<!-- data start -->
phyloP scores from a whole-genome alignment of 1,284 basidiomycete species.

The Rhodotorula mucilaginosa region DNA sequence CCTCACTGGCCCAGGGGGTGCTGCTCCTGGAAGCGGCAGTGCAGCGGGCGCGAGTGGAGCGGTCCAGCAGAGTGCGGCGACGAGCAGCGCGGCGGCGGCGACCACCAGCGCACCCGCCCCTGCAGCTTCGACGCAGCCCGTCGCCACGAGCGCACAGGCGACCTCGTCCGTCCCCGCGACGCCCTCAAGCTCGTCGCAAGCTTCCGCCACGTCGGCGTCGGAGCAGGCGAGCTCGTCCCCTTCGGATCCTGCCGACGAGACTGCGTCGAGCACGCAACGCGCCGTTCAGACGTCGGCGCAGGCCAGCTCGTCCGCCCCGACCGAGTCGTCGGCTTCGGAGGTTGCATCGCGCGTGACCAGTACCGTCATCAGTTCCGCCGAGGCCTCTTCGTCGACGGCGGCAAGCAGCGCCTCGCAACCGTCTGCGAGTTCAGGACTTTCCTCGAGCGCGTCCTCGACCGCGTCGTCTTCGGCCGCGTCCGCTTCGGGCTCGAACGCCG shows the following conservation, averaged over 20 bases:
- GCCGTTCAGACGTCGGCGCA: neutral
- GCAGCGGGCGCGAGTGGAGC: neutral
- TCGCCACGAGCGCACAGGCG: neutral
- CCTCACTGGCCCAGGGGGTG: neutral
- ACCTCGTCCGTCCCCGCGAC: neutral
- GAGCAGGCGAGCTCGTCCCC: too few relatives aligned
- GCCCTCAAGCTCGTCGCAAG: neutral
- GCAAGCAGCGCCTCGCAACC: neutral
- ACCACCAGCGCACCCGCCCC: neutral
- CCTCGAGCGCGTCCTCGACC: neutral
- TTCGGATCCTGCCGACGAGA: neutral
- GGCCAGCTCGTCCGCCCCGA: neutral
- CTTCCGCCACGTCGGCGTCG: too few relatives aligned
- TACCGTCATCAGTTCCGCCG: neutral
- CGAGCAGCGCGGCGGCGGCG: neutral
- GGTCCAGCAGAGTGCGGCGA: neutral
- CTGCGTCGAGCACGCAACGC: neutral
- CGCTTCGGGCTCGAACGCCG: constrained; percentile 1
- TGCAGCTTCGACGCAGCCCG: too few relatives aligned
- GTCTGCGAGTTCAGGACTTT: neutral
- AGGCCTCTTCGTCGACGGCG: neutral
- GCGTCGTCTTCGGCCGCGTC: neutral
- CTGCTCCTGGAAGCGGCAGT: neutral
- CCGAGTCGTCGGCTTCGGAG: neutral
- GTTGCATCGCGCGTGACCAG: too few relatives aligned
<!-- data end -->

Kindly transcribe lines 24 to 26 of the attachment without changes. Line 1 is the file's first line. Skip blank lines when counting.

- GCGTCGTCTTCGGCCGCGTC: neutral
- CTGCTCCTGGAAGCGGCAGT: neutral
- CCGAGTCGTCGGCTTCGGAG: neutral